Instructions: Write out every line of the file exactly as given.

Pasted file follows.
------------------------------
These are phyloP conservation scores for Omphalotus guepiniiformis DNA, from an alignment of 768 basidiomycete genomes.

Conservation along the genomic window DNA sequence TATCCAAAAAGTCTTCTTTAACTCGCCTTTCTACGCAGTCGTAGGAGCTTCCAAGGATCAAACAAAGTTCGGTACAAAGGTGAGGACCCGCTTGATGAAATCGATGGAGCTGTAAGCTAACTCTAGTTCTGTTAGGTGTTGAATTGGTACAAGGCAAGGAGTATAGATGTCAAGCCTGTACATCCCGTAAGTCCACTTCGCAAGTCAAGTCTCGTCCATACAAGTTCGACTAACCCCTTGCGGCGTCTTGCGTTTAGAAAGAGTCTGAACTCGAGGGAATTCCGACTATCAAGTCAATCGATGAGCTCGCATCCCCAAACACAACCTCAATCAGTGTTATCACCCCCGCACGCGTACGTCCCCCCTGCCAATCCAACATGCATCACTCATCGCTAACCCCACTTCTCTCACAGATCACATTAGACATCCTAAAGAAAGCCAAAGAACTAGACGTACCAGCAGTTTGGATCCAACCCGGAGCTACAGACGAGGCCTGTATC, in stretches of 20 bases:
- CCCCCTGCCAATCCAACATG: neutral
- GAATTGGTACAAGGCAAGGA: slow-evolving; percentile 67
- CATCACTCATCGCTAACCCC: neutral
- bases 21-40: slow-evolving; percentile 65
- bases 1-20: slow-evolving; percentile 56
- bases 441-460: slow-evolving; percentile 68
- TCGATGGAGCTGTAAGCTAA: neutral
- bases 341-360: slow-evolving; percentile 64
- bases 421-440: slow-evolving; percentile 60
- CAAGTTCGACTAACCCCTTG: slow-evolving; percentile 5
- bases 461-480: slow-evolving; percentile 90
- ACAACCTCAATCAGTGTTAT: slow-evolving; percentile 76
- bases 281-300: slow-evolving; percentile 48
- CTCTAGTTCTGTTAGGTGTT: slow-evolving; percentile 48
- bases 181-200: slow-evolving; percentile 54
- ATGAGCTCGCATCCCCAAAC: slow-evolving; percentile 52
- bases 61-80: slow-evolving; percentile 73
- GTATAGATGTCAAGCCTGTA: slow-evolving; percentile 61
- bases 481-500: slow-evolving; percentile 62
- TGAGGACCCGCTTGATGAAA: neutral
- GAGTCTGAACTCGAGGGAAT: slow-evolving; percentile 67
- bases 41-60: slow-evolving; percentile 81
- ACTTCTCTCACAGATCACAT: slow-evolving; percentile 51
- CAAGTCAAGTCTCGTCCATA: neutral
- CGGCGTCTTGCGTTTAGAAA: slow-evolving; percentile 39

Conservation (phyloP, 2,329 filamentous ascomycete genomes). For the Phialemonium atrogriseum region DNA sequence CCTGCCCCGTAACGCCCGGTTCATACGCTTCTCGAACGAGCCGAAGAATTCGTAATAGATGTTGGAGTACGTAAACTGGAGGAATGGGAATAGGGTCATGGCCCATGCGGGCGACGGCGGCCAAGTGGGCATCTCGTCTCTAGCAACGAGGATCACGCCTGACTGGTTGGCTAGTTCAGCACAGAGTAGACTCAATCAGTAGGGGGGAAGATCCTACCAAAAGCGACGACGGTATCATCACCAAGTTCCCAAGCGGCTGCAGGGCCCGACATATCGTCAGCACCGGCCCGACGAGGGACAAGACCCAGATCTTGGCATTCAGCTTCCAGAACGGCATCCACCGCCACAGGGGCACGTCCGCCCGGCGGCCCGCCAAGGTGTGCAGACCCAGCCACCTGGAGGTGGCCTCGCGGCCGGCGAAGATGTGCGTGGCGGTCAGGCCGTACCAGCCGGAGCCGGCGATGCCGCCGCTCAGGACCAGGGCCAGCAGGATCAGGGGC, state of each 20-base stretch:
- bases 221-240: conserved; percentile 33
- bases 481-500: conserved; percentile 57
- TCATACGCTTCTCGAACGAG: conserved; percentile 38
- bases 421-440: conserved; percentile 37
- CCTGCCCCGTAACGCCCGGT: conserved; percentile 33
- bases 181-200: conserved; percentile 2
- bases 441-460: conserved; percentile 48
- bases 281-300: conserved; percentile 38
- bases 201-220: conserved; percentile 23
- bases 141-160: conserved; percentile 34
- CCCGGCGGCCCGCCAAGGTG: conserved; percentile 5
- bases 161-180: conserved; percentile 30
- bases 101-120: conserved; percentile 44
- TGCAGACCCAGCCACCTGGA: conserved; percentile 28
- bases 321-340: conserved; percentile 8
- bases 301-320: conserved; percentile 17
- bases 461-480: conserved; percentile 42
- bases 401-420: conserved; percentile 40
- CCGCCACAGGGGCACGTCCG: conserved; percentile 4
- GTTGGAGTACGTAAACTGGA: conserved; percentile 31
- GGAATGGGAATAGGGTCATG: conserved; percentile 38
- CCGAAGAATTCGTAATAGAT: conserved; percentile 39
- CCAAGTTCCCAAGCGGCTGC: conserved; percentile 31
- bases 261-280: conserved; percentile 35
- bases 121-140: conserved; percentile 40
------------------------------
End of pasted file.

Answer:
These are phyloP conservation scores for Omphalotus guepiniiformis DNA, from an alignment of 768 basidiomycete genomes.

Conservation along the genomic window DNA sequence TATCCAAAAAGTCTTCTTTAACTCGCCTTTCTACGCAGTCGTAGGAGCTTCCAAGGATCAAACAAAGTTCGGTACAAAGGTGAGGACCCGCTTGATGAAATCGATGGAGCTGTAAGCTAACTCTAGTTCTGTTAGGTGTTGAATTGGTACAAGGCAAGGAGTATAGATGTCAAGCCTGTACATCCCGTAAGTCCACTTCGCAAGTCAAGTCTCGTCCATACAAGTTCGACTAACCCCTTGCGGCGTCTTGCGTTTAGAAAGAGTCTGAACTCGAGGGAATTCCGACTATCAAGTCAATCGATGAGCTCGCATCCCCAAACACAACCTCAATCAGTGTTATCACCCCCGCACGCGTACGTCCCCCCTGCCAATCCAACATGCATCACTCATCGCTAACCCCACTTCTCTCACAGATCACATTAGACATCCTAAAGAAAGCCAAAGAACTAGACGTACCAGCAGTTTGGATCCAACCCGGAGCTACAGACGAGGCCTGTATC, in stretches of 20 bases:
- CCCCCTGCCAATCCAACATG: neutral
- GAATTGGTACAAGGCAAGGA: slow-evolving; percentile 67
- CATCACTCATCGCTAACCCC: neutral
- bases 21-40: slow-evolving; percentile 65
- bases 1-20: slow-evolving; percentile 56
- bases 441-460: slow-evolving; percentile 68
- TCGATGGAGCTGTAAGCTAA: neutral
- bases 341-360: slow-evolving; percentile 64
- bases 421-440: slow-evolving; percentile 60
- CAAGTTCGACTAACCCCTTG: slow-evolving; percentile 5
- bases 461-480: slow-evolving; percentile 90
- ACAACCTCAATCAGTGTTAT: slow-evolving; percentile 76
- bases 281-300: slow-evolving; percentile 48
- CTCTAGTTCTGTTAGGTGTT: slow-evolving; percentile 48
- bases 181-200: slow-evolving; percentile 54
- ATGAGCTCGCATCCCCAAAC: slow-evolving; percentile 52
- bases 61-80: slow-evolving; percentile 73
- GTATAGATGTCAAGCCTGTA: slow-evolving; percentile 61
- bases 481-500: slow-evolving; percentile 62
- TGAGGACCCGCTTGATGAAA: neutral
- GAGTCTGAACTCGAGGGAAT: slow-evolving; percentile 67
- bases 41-60: slow-evolving; percentile 81
- ACTTCTCTCACAGATCACAT: slow-evolving; percentile 51
- CAAGTCAAGTCTCGTCCATA: neutral
- CGGCGTCTTGCGTTTAGAAA: slow-evolving; percentile 39

Conservation (phyloP, 2,329 filamentous ascomycete genomes). For the Phialemonium atrogriseum region DNA sequence CCTGCCCCGTAACGCCCGGTTCATACGCTTCTCGAACGAGCCGAAGAATTCGTAATAGATGTTGGAGTACGTAAACTGGAGGAATGGGAATAGGGTCATGGCCCATGCGGGCGACGGCGGCCAAGTGGGCATCTCGTCTCTAGCAACGAGGATCACGCCTGACTGGTTGGCTAGTTCAGCACAGAGTAGACTCAATCAGTAGGGGGGAAGATCCTACCAAAAGCGACGACGGTATCATCACCAAGTTCCCAAGCGGCTGCAGGGCCCGACATATCGTCAGCACCGGCCCGACGAGGGACAAGACCCAGATCTTGGCATTCAGCTTCCAGAACGGCATCCACCGCCACAGGGGCACGTCCGCCCGGCGGCCCGCCAAGGTGTGCAGACCCAGCCACCTGGAGGTGGCCTCGCGGCCGGCGAAGATGTGCGTGGCGGTCAGGCCGTACCAGCCGGAGCCGGCGATGCCGCCGCTCAGGACCAGGGCCAGCAGGATCAGGGGC, state of each 20-base stretch:
- bases 221-240: conserved; percentile 33
- bases 481-500: conserved; percentile 57
- TCATACGCTTCTCGAACGAG: conserved; percentile 38
- bases 421-440: conserved; percentile 37
- CCTGCCCCGTAACGCCCGGT: conserved; percentile 33
- bases 181-200: conserved; percentile 2
- bases 441-460: conserved; percentile 48
- bases 281-300: conserved; percentile 38
- bases 201-220: conserved; percentile 23
- bases 141-160: conserved; percentile 34
- CCCGGCGGCCCGCCAAGGTG: conserved; percentile 5
- bases 161-180: conserved; percentile 30
- bases 101-120: conserved; percentile 44
- TGCAGACCCAGCCACCTGGA: conserved; percentile 28
- bases 321-340: conserved; percentile 8
- bases 301-320: conserved; percentile 17
- bases 461-480: conserved; percentile 42
- bases 401-420: conserved; percentile 40
- CCGCCACAGGGGCACGTCCG: conserved; percentile 4
- GTTGGAGTACGTAAACTGGA: conserved; percentile 31
- GGAATGGGAATAGGGTCATG: conserved; percentile 38
- CCGAAGAATTCGTAATAGAT: conserved; percentile 39
- CCAAGTTCCCAAGCGGCTGC: conserved; percentile 31
- bases 261-280: conserved; percentile 35
- bases 121-140: conserved; percentile 40